By buying a suite on the north facing side, I’m able to avoid the incoming solar radiation. My neighbors on the south side, unhappily, have to keep their fans running all summer. Either that, or buy really thick curtains, and keep them closed. Another delight to dodging those pesky photons: My original oil paintings won’t fade. My walls, of course, are painted “art gallery white.”

It was comedian Alan King, back in the days of home movies, who joked, “Anyone who owns their own home, deserves it.” I guess, in part, he was thinking of gruesome lawn mowing and sidewalk snow shoveling: I can’t believe realtors dare charge extra for a corner lot. I know what Mr. King would say, about anyone who buys one.

So there I was, determined to buy a modest condo, but where? Now, in the southern part of the city, which has extended far beyond the provincial park, you can get a lot of square footage for your buck, only… It’s a long commute, where the traffic flows along a couple of vital arteries. And I do mean vital: one little accident and everybody’s held up. And “time is life,” especially for a restless soul like mine.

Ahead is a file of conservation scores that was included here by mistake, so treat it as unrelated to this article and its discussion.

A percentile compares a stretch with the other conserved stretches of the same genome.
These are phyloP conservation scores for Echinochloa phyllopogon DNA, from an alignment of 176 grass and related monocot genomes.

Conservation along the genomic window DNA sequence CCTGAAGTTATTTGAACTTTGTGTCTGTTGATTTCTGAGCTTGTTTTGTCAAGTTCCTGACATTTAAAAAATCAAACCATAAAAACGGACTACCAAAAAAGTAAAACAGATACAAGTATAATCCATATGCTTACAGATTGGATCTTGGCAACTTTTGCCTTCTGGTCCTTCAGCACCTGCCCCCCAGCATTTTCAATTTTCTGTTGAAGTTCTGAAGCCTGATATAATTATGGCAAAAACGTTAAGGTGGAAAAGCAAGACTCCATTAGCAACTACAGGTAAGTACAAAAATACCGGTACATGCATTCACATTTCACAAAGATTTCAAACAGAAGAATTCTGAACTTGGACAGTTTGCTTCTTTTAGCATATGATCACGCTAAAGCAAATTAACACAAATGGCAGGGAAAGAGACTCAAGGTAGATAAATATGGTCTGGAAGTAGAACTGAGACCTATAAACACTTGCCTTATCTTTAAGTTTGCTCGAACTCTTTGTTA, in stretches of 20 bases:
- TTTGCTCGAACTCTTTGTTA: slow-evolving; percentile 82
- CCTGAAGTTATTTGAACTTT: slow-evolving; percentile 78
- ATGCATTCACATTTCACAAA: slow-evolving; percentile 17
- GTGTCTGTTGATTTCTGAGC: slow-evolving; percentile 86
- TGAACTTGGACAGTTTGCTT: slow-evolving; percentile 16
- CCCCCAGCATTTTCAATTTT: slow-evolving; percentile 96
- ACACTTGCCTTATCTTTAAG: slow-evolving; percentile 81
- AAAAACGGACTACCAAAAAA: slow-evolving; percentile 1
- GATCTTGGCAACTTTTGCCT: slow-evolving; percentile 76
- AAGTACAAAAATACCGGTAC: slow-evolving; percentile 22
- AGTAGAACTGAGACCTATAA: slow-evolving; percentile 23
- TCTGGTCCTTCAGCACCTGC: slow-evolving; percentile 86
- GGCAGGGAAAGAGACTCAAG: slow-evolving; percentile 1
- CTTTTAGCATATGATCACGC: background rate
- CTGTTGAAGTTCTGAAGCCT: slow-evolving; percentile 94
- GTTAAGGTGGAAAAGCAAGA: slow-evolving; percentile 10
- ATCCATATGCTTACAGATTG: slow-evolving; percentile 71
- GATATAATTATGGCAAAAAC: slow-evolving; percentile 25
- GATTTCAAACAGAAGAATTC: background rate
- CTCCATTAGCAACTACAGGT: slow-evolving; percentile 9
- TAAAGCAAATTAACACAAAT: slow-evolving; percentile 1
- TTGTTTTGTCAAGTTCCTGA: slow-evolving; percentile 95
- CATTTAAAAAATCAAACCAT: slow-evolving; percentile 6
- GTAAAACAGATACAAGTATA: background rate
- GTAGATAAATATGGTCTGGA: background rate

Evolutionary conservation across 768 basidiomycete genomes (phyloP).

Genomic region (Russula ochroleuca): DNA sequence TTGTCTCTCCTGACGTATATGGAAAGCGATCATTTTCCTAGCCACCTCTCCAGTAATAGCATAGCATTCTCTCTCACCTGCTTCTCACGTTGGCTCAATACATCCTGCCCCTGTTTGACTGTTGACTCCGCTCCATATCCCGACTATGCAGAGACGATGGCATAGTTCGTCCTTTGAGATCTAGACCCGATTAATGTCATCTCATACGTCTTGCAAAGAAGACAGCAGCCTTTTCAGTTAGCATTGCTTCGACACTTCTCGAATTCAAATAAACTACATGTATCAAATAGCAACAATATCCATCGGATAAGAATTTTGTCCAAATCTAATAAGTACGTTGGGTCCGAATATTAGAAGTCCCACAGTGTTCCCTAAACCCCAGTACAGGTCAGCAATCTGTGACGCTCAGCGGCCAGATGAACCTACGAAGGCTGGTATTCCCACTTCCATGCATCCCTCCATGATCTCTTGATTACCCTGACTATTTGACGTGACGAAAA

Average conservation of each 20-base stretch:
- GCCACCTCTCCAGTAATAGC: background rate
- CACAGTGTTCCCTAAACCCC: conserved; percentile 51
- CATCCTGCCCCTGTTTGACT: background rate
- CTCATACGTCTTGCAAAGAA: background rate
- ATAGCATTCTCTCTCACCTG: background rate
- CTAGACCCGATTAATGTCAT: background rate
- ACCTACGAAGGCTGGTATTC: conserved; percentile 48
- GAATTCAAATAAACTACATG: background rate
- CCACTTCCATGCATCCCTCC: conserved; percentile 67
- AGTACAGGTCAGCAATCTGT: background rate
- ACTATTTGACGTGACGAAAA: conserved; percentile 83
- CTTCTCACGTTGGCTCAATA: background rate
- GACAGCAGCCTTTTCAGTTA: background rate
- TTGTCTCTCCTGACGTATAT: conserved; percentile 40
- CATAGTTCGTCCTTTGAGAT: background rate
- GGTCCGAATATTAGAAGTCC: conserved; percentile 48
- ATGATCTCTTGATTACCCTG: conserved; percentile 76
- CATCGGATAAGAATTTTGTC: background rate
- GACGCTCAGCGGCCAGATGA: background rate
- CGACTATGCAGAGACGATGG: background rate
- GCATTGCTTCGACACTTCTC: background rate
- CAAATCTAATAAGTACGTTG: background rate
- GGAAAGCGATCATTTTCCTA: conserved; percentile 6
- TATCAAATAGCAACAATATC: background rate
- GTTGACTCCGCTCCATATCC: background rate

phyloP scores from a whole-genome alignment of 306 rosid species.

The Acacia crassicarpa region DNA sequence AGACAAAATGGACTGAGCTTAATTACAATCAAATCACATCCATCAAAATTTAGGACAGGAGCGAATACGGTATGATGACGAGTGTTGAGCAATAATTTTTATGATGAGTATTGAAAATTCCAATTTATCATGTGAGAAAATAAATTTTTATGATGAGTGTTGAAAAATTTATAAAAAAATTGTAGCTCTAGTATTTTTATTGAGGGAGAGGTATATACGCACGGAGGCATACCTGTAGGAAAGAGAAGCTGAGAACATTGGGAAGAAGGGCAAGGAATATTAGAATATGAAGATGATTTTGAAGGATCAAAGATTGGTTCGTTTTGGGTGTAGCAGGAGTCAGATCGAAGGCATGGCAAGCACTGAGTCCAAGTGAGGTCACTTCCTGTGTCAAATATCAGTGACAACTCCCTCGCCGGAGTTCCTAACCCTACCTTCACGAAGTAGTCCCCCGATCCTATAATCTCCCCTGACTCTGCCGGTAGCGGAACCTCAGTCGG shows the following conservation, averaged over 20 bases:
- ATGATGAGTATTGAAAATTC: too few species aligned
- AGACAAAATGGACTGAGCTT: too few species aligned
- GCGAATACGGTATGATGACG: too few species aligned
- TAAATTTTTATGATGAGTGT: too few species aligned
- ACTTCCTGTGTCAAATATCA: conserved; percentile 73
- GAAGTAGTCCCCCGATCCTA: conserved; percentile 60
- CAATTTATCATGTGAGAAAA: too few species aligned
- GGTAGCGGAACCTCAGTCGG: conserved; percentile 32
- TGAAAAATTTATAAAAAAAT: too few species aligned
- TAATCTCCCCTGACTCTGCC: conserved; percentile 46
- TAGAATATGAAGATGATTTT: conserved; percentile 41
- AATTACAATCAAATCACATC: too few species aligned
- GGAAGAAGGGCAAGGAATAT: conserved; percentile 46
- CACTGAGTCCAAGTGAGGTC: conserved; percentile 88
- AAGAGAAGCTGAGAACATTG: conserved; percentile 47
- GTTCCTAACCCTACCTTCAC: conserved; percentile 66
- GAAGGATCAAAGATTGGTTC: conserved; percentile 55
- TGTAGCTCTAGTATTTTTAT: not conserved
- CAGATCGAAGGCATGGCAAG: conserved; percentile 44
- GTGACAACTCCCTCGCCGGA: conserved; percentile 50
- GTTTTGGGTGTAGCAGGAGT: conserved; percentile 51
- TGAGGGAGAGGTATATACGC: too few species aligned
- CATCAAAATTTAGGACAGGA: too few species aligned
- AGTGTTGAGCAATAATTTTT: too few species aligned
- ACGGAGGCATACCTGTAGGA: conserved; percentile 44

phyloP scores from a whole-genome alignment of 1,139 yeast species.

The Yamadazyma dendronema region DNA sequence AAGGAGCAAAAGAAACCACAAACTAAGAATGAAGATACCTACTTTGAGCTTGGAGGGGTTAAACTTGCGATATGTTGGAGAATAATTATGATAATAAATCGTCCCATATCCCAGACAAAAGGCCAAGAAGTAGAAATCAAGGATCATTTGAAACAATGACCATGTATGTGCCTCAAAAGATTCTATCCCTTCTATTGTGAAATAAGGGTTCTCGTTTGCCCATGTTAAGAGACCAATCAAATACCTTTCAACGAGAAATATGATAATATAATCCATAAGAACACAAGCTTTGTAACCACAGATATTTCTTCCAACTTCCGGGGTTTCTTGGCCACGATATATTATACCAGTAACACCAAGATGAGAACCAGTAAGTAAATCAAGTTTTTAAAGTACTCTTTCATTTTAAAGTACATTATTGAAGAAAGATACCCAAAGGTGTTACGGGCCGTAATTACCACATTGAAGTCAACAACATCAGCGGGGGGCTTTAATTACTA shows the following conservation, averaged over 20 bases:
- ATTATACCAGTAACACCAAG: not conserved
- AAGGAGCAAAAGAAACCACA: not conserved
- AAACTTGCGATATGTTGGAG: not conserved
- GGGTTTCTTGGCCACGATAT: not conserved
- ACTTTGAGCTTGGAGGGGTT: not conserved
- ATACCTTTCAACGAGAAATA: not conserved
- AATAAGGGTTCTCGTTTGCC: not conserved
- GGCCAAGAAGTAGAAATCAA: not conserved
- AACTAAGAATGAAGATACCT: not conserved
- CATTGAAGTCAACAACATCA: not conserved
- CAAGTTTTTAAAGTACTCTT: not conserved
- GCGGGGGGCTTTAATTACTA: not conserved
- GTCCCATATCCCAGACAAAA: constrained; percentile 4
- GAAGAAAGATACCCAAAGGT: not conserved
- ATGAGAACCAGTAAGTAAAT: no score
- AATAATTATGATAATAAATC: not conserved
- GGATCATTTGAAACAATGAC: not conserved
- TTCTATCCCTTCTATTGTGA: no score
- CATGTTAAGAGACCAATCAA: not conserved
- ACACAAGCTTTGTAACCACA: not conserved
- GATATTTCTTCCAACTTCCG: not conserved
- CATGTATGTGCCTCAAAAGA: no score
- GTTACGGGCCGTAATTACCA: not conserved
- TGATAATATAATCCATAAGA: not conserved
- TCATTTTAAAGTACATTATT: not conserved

From my formative years I retain a memory: A slushy evening, miserable, the windows on the bus pitch black, standing and swaying, glum, longing for home, and vowing: “When I finally settle down, I will never commute by bus for more than 45 minutes… and if by car, never more than 30.” Yes, I’ve heard rumors of how people in Southern California commute for longer, while traveling much slower, but somehow, their foolishness is no consolation to me.

When we look for a new home, I think we kid ourselves. We have a clear idea of the maximum price we can afford, and the commute time we can afford, and off we flit to go to look at houses. Only to weaken and say, “I could commute a little more, shovel a little more sidewalk. Yes, maybe I could pay a little more per month.” Well.

More money for more floor space? One problem is that even if the new house is "big enough," then, as with big downtowns and big parks and big office headquarters... after a time, you adjust, and then you wish it was ten per cent bigger. Like my new paycheque. You just can't win.  

The real problem is: life is short, and mortgages long. Another memory: While in university, rarely would I take a maximum course load. Usually, after some doubts, I would settle for a normal course load. Occasionally I would even take a semester with a reduced course load. And then, in each and every semester, when it came to midterm exams, I would be struggling, “Arrg! I don’t know how I’m managing… Thank God I didn’t take any more courses!” The lesson? No matter how small your mortgage, it will be a millstone around your neck; you’ll be awfully glad you didn’t weaken and try to pay a little extra.

It’s like when we were teenagers and I gave my little sister dating advice, kidding myself that she would listen to a big brother sporting a hickey: “Decide in advance how far you will let a boy go, and then stick with it!”

Sean Crawford,
Listening to spring birds twittering in the parking lot,
With enjoyment,
Because my modest mortgage, on my tiny "ships cabin" is all paid off,
March 2012